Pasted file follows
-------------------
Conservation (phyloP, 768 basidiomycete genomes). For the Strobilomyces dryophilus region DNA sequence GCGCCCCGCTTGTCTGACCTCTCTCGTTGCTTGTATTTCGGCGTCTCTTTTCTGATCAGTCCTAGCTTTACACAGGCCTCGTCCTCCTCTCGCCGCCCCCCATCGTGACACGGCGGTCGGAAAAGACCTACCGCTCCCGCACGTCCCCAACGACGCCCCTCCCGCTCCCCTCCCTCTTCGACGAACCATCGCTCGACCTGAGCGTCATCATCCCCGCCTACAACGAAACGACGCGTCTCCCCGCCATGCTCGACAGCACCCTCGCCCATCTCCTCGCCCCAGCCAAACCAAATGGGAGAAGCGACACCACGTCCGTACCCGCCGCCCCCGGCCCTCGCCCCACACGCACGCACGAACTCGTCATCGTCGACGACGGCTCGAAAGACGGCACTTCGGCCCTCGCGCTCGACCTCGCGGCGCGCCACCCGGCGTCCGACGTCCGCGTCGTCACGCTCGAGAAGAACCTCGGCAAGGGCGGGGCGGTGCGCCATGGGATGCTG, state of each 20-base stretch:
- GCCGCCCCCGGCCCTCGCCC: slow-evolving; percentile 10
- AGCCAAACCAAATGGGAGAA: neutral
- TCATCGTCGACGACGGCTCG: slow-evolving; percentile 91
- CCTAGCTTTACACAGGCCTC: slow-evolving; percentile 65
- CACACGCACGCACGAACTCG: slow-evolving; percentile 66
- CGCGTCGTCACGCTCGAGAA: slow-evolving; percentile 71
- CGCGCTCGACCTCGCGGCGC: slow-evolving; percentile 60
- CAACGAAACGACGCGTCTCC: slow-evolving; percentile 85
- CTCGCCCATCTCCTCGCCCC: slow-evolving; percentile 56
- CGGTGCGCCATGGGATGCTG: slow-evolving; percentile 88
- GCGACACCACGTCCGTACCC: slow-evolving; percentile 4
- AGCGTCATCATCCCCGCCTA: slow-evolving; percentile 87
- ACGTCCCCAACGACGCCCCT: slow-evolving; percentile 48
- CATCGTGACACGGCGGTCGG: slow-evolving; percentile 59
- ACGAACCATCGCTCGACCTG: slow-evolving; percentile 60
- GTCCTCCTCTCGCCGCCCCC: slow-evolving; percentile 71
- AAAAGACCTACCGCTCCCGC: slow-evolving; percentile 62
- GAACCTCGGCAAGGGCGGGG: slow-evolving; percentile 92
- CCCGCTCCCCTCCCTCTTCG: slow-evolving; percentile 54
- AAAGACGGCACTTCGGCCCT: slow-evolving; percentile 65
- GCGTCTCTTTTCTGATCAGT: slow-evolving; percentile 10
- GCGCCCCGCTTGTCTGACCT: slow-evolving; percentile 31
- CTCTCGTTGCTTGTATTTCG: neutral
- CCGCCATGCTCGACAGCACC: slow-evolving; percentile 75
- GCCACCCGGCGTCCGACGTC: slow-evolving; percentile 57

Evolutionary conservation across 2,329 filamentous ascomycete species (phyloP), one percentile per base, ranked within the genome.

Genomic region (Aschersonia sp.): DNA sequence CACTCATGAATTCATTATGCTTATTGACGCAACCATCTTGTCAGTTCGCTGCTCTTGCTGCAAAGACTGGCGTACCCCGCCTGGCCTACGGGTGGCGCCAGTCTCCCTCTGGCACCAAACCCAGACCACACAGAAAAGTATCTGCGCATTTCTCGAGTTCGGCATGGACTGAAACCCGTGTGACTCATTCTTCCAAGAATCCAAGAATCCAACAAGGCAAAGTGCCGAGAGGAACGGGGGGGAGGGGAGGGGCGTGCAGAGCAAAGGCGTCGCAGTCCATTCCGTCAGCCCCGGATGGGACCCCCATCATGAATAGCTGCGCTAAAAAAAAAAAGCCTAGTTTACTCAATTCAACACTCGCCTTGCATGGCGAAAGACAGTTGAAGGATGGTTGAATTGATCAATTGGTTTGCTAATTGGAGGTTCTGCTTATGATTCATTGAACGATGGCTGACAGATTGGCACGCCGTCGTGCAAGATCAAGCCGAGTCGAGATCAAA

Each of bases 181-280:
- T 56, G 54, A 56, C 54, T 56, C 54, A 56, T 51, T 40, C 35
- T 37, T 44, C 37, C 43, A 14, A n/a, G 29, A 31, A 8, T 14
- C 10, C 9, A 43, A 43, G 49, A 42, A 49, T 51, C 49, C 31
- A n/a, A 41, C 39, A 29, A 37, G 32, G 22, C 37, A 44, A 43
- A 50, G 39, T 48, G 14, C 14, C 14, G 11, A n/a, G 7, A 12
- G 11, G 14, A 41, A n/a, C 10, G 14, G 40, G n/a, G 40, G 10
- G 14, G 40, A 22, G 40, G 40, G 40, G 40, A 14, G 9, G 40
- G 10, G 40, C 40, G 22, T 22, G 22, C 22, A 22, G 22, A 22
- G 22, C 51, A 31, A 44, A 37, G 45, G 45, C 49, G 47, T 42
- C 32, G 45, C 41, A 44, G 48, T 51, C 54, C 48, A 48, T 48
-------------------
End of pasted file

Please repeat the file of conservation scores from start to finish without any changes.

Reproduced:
Conservation (phyloP, 768 basidiomycete genomes). For the Strobilomyces dryophilus region DNA sequence GCGCCCCGCTTGTCTGACCTCTCTCGTTGCTTGTATTTCGGCGTCTCTTTTCTGATCAGTCCTAGCTTTACACAGGCCTCGTCCTCCTCTCGCCGCCCCCCATCGTGACACGGCGGTCGGAAAAGACCTACCGCTCCCGCACGTCCCCAACGACGCCCCTCCCGCTCCCCTCCCTCTTCGACGAACCATCGCTCGACCTGAGCGTCATCATCCCCGCCTACAACGAAACGACGCGTCTCCCCGCCATGCTCGACAGCACCCTCGCCCATCTCCTCGCCCCAGCCAAACCAAATGGGAGAAGCGACACCACGTCCGTACCCGCCGCCCCCGGCCCTCGCCCCACACGCACGCACGAACTCGTCATCGTCGACGACGGCTCGAAAGACGGCACTTCGGCCCTCGCGCTCGACCTCGCGGCGCGCCACCCGGCGTCCGACGTCCGCGTCGTCACGCTCGAGAAGAACCTCGGCAAGGGCGGGGCGGTGCGCCATGGGATGCTG, state of each 20-base stretch:
- GCCGCCCCCGGCCCTCGCCC: slow-evolving; percentile 10
- AGCCAAACCAAATGGGAGAA: neutral
- TCATCGTCGACGACGGCTCG: slow-evolving; percentile 91
- CCTAGCTTTACACAGGCCTC: slow-evolving; percentile 65
- CACACGCACGCACGAACTCG: slow-evolving; percentile 66
- CGCGTCGTCACGCTCGAGAA: slow-evolving; percentile 71
- CGCGCTCGACCTCGCGGCGC: slow-evolving; percentile 60
- CAACGAAACGACGCGTCTCC: slow-evolving; percentile 85
- CTCGCCCATCTCCTCGCCCC: slow-evolving; percentile 56
- CGGTGCGCCATGGGATGCTG: slow-evolving; percentile 88
- GCGACACCACGTCCGTACCC: slow-evolving; percentile 4
- AGCGTCATCATCCCCGCCTA: slow-evolving; percentile 87
- ACGTCCCCAACGACGCCCCT: slow-evolving; percentile 48
- CATCGTGACACGGCGGTCGG: slow-evolving; percentile 59
- ACGAACCATCGCTCGACCTG: slow-evolving; percentile 60
- GTCCTCCTCTCGCCGCCCCC: slow-evolving; percentile 71
- AAAAGACCTACCGCTCCCGC: slow-evolving; percentile 62
- GAACCTCGGCAAGGGCGGGG: slow-evolving; percentile 92
- CCCGCTCCCCTCCCTCTTCG: slow-evolving; percentile 54
- AAAGACGGCACTTCGGCCCT: slow-evolving; percentile 65
- GCGTCTCTTTTCTGATCAGT: slow-evolving; percentile 10
- GCGCCCCGCTTGTCTGACCT: slow-evolving; percentile 31
- CTCTCGTTGCTTGTATTTCG: neutral
- CCGCCATGCTCGACAGCACC: slow-evolving; percentile 75
- GCCACCCGGCGTCCGACGTC: slow-evolving; percentile 57

Evolutionary conservation across 2,329 filamentous ascomycete species (phyloP), one percentile per base, ranked within the genome.

Genomic region (Aschersonia sp.): DNA sequence CACTCATGAATTCATTATGCTTATTGACGCAACCATCTTGTCAGTTCGCTGCTCTTGCTGCAAAGACTGGCGTACCCCGCCTGGCCTACGGGTGGCGCCAGTCTCCCTCTGGCACCAAACCCAGACCACACAGAAAAGTATCTGCGCATTTCTCGAGTTCGGCATGGACTGAAACCCGTGTGACTCATTCTTCCAAGAATCCAAGAATCCAACAAGGCAAAGTGCCGAGAGGAACGGGGGGGAGGGGAGGGGCGTGCAGAGCAAAGGCGTCGCAGTCCATTCCGTCAGCCCCGGATGGGACCCCCATCATGAATAGCTGCGCTAAAAAAAAAAAGCCTAGTTTACTCAATTCAACACTCGCCTTGCATGGCGAAAGACAGTTGAAGGATGGTTGAATTGATCAATTGGTTTGCTAATTGGAGGTTCTGCTTATGATTCATTGAACGATGGCTGACAGATTGGCACGCCGTCGTGCAAGATCAAGCCGAGTCGAGATCAAA

Each of bases 181-280:
- T 56, G 54, A 56, C 54, T 56, C 54, A 56, T 51, T 40, C 35
- T 37, T 44, C 37, C 43, A 14, A n/a, G 29, A 31, A 8, T 14
- C 10, C 9, A 43, A 43, G 49, A 42, A 49, T 51, C 49, C 31
- A n/a, A 41, C 39, A 29, A 37, G 32, G 22, C 37, A 44, A 43
- A 50, G 39, T 48, G 14, C 14, C 14, G 11, A n/a, G 7, A 12
- G 11, G 14, A 41, A n/a, C 10, G 14, G 40, G n/a, G 40, G 10
- G 14, G 40, A 22, G 40, G 40, G 40, G 40, A 14, G 9, G 40
- G 10, G 40, C 40, G 22, T 22, G 22, C 22, A 22, G 22, A 22
- G 22, C 51, A 31, A 44, A 37, G 45, G 45, C 49, G 47, T 42
- C 32, G 45, C 41, A 44, G 48, T 51, C 54, C 48, A 48, T 48